Let’s take a short break from all things economic.
Previously we introduced the idea of material constraints that any kind of economic formation must face. By “material constraints” we intend to point to structures of reality that cannot be easily altered and yet profoundly affect what is, and what is not, possible. Those structures may be initially hidden to us, and require extensive scientific work to uncover. That work often involves highly abstract thought that deliberately assumes a counterfactual world quite different to the empirical world we (currently) find ourselves in.
For example, the economist Luigi Pasinetti often builds economic theories in which specific economic institutions, such as markets and rules of distribution, are entirely absent (see reference in last post). Pasinetti identifies properties of economic production that are invariant across all kinds of economies (and therefore invariant across transitions in modes of production). In a sense, he’s identified a deeper structure of economic reality, which initially we may not have been aware of, or perhaps conflated with properties of the capitalist economy we actually live in.
So we shouldn’t confuse the materialist, or scientific, attitude with crass empiricism (that simply takes empirical reality as a set of given facts, and dismisses talk of reality of deep and hidden structure in reality). Materialism of course includes Samuel Johnson kicking the stone, but there’s more to it than that. Sometimes we need to creatively imagine new hidden mechanisms before we start sifting empirical phenomena for evidence.
The materialist attitude, therefore, includes an inductive moment, where we creatively introduce new ideas to a problem domain, and where those ideas are not fully justified by the empirical data. But the materialist attitude also has a sceptical and pragmatic side. We expect scientific theories to matter, in the sense of making some kind of practical difference in our lives, some kind of material consequence.
So let’s examine a particularly famous, and difficult, case for the materalist attitude: Cantor’s higher infinities.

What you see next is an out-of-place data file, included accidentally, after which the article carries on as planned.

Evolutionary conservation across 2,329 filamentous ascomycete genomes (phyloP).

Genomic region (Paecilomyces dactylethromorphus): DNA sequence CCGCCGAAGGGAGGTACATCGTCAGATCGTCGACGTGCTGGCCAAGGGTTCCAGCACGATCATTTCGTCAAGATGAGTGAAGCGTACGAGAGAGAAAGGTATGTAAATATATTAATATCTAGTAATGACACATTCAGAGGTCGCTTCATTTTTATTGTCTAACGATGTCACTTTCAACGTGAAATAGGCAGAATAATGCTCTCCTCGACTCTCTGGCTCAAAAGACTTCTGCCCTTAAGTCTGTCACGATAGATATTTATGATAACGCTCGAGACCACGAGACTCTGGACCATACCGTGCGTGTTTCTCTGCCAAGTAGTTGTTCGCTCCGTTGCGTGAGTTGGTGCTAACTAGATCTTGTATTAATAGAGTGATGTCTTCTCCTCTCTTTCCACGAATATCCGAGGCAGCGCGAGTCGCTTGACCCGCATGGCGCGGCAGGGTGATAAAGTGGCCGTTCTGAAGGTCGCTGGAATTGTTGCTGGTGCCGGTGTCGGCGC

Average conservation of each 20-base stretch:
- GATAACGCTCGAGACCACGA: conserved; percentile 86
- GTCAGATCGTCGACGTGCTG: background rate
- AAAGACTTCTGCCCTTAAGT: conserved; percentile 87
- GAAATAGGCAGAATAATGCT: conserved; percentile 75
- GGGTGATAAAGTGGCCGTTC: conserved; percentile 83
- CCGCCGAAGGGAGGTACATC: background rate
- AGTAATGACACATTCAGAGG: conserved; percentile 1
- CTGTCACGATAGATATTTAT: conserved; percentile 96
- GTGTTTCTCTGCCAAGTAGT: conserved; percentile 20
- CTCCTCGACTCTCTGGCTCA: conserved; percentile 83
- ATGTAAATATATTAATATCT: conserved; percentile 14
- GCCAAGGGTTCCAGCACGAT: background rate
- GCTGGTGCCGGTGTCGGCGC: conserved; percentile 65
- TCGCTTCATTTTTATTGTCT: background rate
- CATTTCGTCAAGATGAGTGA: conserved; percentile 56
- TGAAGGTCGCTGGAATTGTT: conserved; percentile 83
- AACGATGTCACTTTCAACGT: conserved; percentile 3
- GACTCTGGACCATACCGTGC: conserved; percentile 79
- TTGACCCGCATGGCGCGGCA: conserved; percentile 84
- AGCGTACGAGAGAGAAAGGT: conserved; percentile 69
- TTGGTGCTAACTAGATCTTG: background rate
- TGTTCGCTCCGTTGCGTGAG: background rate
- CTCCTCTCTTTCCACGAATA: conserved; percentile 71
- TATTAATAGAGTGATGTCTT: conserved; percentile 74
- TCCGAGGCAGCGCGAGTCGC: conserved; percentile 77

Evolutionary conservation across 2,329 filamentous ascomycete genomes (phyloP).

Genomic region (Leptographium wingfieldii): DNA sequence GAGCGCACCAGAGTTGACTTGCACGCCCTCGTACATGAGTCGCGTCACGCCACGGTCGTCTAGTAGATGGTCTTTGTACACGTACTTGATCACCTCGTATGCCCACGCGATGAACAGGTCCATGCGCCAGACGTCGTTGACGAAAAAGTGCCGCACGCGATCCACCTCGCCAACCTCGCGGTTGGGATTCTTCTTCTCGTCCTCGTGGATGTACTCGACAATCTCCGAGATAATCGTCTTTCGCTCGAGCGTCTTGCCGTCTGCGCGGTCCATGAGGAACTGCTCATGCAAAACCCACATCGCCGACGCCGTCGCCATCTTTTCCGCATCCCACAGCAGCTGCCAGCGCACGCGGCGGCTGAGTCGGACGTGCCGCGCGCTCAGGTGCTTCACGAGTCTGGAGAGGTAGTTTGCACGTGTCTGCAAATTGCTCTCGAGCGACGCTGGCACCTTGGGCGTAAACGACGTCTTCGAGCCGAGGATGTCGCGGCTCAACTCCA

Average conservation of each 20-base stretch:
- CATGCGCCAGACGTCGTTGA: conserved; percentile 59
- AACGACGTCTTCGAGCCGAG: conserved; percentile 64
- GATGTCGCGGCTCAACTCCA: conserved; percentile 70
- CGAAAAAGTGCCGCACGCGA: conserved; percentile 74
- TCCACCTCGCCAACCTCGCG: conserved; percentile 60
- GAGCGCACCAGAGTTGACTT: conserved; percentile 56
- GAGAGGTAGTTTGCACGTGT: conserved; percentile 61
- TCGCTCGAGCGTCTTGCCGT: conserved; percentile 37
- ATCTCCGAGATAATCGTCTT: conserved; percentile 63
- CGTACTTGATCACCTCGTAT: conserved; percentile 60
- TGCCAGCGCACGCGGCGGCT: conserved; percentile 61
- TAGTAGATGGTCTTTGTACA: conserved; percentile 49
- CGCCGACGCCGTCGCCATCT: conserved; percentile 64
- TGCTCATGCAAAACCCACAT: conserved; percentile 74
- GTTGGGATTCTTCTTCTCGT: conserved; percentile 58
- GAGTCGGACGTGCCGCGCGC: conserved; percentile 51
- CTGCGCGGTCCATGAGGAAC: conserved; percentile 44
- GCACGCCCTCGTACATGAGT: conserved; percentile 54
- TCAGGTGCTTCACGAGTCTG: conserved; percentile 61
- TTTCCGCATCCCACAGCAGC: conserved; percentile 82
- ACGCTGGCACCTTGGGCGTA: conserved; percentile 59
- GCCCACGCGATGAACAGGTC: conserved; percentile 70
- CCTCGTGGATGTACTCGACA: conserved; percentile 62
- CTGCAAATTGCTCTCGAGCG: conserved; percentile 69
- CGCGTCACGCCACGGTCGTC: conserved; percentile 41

In 1874 the mathematician Georg Cantor published a paper that claimed to prove the existence of an infinite hierarchy of infinities, each more vast than the infinity before it, stretching out forever like some vast alien landscape. Cantor had achieved the seemingly impossible feat of counting beyond infinity.
Of course, if true, this is astonishing intellectual achievement.
However, the existence of higher infinities is, on the face of it, absurd, for one very simple reason: infinity, by definition, is bigger than anything, and therefore there cannot be anything bigger than it. And we cannot practically count up to infinity. So what’s the use of postulating abstract structures that we cannot possibly construct?
Cantor’s reasoning is highly abstract. Can we trust it? And, even if we can, does it matter? Does it make any practical difference to our lives? Are there material consequences? Perhaps Cantor’s higher infinities identify deep, hidden structures that we’ve yet to fully interact with or notice in our empirical stream of experience. Or perhaps Cantor’s higher infinities are like the medieval proofs for the existence of God? We might grant that Cantor’s argument has some kind of logical necessity, but the premises just don’t connect to the reality we actually live in.
Here’s a 30 minutes talk I gave in Oxford UK, in November 2016, that deals with this subject. I refer to a handout in the talk, which I reproduce below.
The fun part: you too will be able to count beyond infinity if you follow the audio and keep the handout in front of you. One of the surprising aspects of Cantor’s proof of higher infinities is its elementary nature. With just a small amount of effort, anyone can understand it.
In the talk I give my (personal) conclusion on the status of higher infinities. I point out that, surprisingly, Cantor’s theory does entail some empirical predictions. But currently there’s no evidence to support those predictions (and quite a lot of evidence that suggests material reality prevents them).
But reality has a way of surprising us. We shouldn’t dismiss the creative moment. So the jury is still out. The materialist attitude also includes the cheerful acceptance of ignorance. Sometimes we simply don’t yet know!
Also, Cantor’s ideas raise questions about what rules of logical reasoning we are willing to accept. So they raise very profound and foundational issues about the identity of thought and being.
(For those interested in materialist constraints on computation (which I touch upon in the latter part of the talk) I can recommend:
Computation and its Limits by Cockshott, Mackenzie and Michaelson.
which gives a broad overview of this area. Disclaimer: Cockshott and Michaelson are co-authors on Classical Econophysics.)